A New Renaissance in the Arts: Why Now?
- Wednesday, January 06, 2010
A New Renaissance is rising. A movement to reintegrate the arts (music, visual art, dance, film, etc) into churches and reengage the culture with spiritual art is growing in many areas of Christendom. Evangelicals, mainline Protestants, Charismatics, Catholics and others are seeking to rekindle the relationship between faith and art. The Vatican is meeting with world renowned artists, Charismatics have released prophetic statements about the arts, and protestants are integrating media and the arts into services.
The Church was once the major patron of the arts, and many Christian leaders believe that it can and should be once again. But this renewed interest in the arts is far more than just church's attempts to stay relevant or to create propaganda to win converts. In fact, it may be an essential ingredient to the foretold preparation of the Bride of Christ, as well as a shift in the way the church impacts the world as a force for good.
The worldwide Church stands at a unique time in history, in a position that no other institution can fill. Her decision to embrace, encourage and disciple artists and the arts will benefit individuals, communities and the Body of Christ in profound ways, and enable her to better fulfill her mission of offering God's love to the world.
It starts on a local level. As local churches take the initiative to embrace artists and their gifts they will see a richness and depth to their services and community life. Just as God brings specific messages to congregations through their individual pastors and leaders, so He has specific insights to bring to local churches through the artists sovereignly planted in them.
Why this is happening
There are several reasons why this movement to re-integrate faith and art is happening at this point in history. First, as it affects the church, this New Renaissance provides an important catalyst to the maturity of the Body and Bride of Christ. Romans 12:4-6 says, "Just as each of us has one body with many members, and those members do not all have the same function, so in Christ we who are many form one body, and each member belongs to all the others. We have different gifts, according to the grace given us…"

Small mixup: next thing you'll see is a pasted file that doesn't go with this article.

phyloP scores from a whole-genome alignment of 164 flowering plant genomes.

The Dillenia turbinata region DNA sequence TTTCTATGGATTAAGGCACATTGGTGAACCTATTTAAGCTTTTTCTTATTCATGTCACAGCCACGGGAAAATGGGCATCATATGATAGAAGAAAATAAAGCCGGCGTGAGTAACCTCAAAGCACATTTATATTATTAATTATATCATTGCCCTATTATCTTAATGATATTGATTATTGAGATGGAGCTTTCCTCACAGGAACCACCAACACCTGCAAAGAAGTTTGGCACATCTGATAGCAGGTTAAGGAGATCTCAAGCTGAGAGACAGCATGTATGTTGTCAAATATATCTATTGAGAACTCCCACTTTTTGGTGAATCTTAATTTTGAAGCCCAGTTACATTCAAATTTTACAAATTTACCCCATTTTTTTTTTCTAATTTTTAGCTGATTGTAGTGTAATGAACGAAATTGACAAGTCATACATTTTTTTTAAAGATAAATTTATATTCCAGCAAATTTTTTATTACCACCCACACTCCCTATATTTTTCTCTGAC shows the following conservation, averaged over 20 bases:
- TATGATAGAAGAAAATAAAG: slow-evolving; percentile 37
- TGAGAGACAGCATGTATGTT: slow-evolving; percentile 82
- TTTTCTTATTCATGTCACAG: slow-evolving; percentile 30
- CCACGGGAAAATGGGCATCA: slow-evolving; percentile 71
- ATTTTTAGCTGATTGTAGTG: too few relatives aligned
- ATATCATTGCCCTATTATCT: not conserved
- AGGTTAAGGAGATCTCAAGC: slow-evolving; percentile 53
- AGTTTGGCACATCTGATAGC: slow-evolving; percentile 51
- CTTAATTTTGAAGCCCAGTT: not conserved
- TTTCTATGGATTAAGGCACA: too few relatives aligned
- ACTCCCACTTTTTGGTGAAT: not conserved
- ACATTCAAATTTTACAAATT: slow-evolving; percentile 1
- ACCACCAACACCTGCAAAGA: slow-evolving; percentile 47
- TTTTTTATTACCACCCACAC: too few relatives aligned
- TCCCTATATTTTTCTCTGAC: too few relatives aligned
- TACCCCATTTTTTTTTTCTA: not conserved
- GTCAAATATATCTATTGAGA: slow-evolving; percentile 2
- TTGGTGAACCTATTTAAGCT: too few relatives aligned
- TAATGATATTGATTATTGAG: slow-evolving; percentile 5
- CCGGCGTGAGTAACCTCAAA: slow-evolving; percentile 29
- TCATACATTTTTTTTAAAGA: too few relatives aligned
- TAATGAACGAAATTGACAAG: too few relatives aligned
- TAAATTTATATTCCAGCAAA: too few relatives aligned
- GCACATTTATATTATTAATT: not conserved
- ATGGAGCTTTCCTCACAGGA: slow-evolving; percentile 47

God has designed Christian community as a place where every believer's gifting, large or small, can be discovered, nurtured, and developed for the benefit of the believers themselves, the Body of Christ, and the wider world. How can the Body properly function without the gifts that the arts and artists bring to it? Gifts of seeing and sight, intuition and knowing with the heart, creating and crafting with the hands, and more? Congregations and the Church universal will continue to miss a large facet of the personality of God if artists and the arts are not allowed to bring their gifts, observations, personalities, and visions into the Body of Christ to be nutrured and become part of community life.
Another reason for the New Renaissance is the fact that we live in an arts-saturated world. The arts - music, film, graphics, performance, public and visual art and more - are the language of the culture. We saw an amazing shift in worship music over the last 25 years. Where once 100 to 500 year-old hymns were commonly sung in the majority of churches, now most have at least one contemporary service where new rock-oriented worship music is sung, often with a full band. This change in music enabled new generations to find relevance in their church experience. A full integration of the other arts into the church is the next logical step. The arts meet people where they are by using language that is familiar and meaningful to the person encountering it. The arts provide connecting points for people who are unchurched and they enable us to express Christ's essence by showing, not always speaking. The arts create a work that has a life of its own and can be carried into the culture to make an impact far into the future.
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